Lords research says Electronic Trade Documents Bill is a 'golden moment' for paperless trade

Tue 6 Jun 2023
Posted by: Richard Cree
Trade News

electronic trade

The House of Lords has issued its research briefing paper on the Electronic Trade Documents Bill (ETDB), legislation which is seen as a critical element underpinning the switch towards a digital-first trade system and the UK’s 2025 Border Strategy.

The briefing paper is part of legislative process and provides details of the bill, as well as weighing up the benefits and costs of its implementation. It also outlines the legislation’s progress to date, including details of parliamentary debates and a breakdown of the scrutiny it has received clause-by-clause.

A summary of stakeholder input acknowledges a report last year by the Institute of Export & International Trade (IOE&IT) and Flint, which praised the ETDB and highlighted the positive impact it would have both on UK trade and globally.

‘Golden moment’

Writing in the Financial Times, Chris Southworth, secretary general of the International Chamber of Commerce, United Kingdom (ICC), pointed to research by Santander showing that 65% of UK companies trading overseas “will remove paper as soon as laws enable them to do so.”

Southworth adds that a current trade transaction may require as many as 40 different paper-based documents, often requesting the same information time and again.

He calls on trade ministers from across the Commonwealth (gathering in London this week to consider reforms to facilitate digitalisation of trade):

“[This] is a golden moment to reform laws and digitalise trade across the Commonwealth. According to the Commonwealth’s own business case this would deliver $1.2trn in economic growth by 2026. It would also reduce trade transaction costs by 80% and enable more SMEs to participate.”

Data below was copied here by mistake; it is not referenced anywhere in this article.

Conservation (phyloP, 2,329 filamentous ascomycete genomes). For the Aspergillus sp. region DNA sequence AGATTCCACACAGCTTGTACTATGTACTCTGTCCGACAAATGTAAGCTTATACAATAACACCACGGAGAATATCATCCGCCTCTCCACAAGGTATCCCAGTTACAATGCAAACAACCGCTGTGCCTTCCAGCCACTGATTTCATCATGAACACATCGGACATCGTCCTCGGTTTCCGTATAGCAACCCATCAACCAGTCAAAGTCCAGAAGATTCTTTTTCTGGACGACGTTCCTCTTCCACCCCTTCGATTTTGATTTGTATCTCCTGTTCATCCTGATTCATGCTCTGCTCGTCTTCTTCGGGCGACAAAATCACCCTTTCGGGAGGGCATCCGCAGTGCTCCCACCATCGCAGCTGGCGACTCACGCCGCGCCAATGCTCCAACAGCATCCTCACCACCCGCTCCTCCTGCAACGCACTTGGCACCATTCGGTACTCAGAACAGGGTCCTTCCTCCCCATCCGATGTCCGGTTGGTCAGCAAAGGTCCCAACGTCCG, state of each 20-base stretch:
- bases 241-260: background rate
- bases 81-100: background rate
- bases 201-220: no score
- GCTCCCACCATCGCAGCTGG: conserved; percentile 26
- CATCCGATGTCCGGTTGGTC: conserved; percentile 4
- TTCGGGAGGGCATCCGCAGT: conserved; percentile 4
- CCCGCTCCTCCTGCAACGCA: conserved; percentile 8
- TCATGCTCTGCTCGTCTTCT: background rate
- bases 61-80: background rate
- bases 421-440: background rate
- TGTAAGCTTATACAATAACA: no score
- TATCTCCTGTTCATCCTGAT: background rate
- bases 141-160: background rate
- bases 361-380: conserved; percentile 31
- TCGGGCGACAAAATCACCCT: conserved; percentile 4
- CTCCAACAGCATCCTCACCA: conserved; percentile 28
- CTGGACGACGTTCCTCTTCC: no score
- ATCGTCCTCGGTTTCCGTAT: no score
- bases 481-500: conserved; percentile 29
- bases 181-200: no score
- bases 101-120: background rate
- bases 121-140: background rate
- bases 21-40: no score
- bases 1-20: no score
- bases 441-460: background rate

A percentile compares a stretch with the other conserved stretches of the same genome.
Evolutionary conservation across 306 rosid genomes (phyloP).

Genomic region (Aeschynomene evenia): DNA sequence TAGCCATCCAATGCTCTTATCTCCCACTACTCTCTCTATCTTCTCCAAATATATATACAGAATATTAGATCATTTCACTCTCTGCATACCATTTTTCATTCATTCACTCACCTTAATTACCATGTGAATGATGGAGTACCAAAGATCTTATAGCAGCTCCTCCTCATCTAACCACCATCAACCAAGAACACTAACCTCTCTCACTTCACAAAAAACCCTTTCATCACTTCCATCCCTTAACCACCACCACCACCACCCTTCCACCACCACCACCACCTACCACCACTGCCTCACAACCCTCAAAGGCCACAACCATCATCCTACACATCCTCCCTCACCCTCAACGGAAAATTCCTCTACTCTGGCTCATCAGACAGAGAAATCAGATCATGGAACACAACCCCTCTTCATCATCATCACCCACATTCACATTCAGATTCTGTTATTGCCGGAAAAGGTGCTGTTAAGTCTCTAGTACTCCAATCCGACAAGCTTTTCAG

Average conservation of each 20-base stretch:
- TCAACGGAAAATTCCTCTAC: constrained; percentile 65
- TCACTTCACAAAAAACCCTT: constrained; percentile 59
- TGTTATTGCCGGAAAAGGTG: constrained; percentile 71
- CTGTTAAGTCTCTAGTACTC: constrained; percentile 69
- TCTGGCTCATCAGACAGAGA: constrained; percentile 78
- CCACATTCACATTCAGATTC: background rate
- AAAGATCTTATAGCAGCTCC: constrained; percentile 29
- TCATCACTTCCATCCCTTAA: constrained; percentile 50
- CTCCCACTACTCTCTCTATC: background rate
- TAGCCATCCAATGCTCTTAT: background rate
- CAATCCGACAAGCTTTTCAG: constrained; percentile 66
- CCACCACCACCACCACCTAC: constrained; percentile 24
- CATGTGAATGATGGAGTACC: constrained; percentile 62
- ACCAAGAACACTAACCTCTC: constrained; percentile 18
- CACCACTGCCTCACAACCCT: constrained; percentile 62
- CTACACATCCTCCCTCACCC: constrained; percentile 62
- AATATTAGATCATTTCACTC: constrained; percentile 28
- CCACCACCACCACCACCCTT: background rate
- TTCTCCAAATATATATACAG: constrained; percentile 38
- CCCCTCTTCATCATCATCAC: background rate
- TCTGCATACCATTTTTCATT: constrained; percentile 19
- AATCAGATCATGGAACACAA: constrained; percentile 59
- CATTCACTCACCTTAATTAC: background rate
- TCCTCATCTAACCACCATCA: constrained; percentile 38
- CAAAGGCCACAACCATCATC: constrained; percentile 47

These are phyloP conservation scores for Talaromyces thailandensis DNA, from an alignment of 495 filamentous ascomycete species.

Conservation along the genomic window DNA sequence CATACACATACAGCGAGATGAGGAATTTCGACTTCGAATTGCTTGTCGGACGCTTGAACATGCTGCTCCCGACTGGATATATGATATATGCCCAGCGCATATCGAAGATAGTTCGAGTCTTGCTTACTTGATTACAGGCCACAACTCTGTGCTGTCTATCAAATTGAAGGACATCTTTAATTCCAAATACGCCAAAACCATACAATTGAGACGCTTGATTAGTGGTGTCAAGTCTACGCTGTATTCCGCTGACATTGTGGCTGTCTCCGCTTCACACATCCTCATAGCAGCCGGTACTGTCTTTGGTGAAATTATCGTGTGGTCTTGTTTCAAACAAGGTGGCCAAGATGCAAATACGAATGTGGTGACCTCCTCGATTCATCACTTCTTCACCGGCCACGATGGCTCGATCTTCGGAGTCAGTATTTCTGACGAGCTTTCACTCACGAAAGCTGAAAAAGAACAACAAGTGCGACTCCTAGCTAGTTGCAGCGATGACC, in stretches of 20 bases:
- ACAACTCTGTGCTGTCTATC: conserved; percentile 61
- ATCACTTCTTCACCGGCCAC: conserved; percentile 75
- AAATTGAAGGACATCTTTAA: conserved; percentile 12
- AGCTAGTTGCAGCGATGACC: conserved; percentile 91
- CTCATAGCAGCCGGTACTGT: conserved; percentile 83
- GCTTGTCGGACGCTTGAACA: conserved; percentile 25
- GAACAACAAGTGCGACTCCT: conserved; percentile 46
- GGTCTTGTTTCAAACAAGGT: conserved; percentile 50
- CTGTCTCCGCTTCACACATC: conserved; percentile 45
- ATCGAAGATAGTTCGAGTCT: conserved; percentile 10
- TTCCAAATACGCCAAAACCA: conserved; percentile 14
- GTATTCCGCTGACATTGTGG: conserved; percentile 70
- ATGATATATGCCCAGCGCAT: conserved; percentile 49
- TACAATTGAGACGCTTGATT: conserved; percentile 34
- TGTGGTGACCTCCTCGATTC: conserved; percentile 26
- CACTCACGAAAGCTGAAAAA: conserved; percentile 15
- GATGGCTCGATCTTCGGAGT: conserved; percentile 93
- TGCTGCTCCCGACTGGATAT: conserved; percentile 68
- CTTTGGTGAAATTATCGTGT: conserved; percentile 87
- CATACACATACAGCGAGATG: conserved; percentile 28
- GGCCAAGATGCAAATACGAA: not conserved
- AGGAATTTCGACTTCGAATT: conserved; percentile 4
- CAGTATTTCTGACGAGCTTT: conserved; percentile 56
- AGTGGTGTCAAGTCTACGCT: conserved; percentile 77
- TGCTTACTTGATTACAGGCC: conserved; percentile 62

Southworth adds that, if this was combined with customs digitalisation, the $1.2tn would increase to $2tn, the Commonwealth’s trade target by 2030.


As reported by the IOE&IT Daily Update, the ICC has previously estimated that the ETDB could generate £225bn in efficiency savings, £25bn in SME trade growth and £1bn in new trade finance.

The ICC also suggested it could “provide more transparency to help businesses, consumers and governments make more informed choices on the products and suppliers they choose while making international trade.”

‘Vital’ bill

Marco Forgione, the IOE&IT’s director general, agrees. He has argued that the Bill is a “vital development” in government efforts to support UK trade, saying:

“The Bill would place electronic trading documents on the same legal footing as paper documents and enable businesses to move from paper-based to digital-based transactions.

“This will have a positive impact on the cost, duration and environmental impact of customs and border processes and improve of efficiency for trade administration costs. It is an essential part of creating a world leading border system and encouraging more trade.”

As a report in Trade Finance Global explains, there isn’t any single legal regime to unify the trade world, making the English common law system the most widely followed, which in turn increases the significance of the ETDB.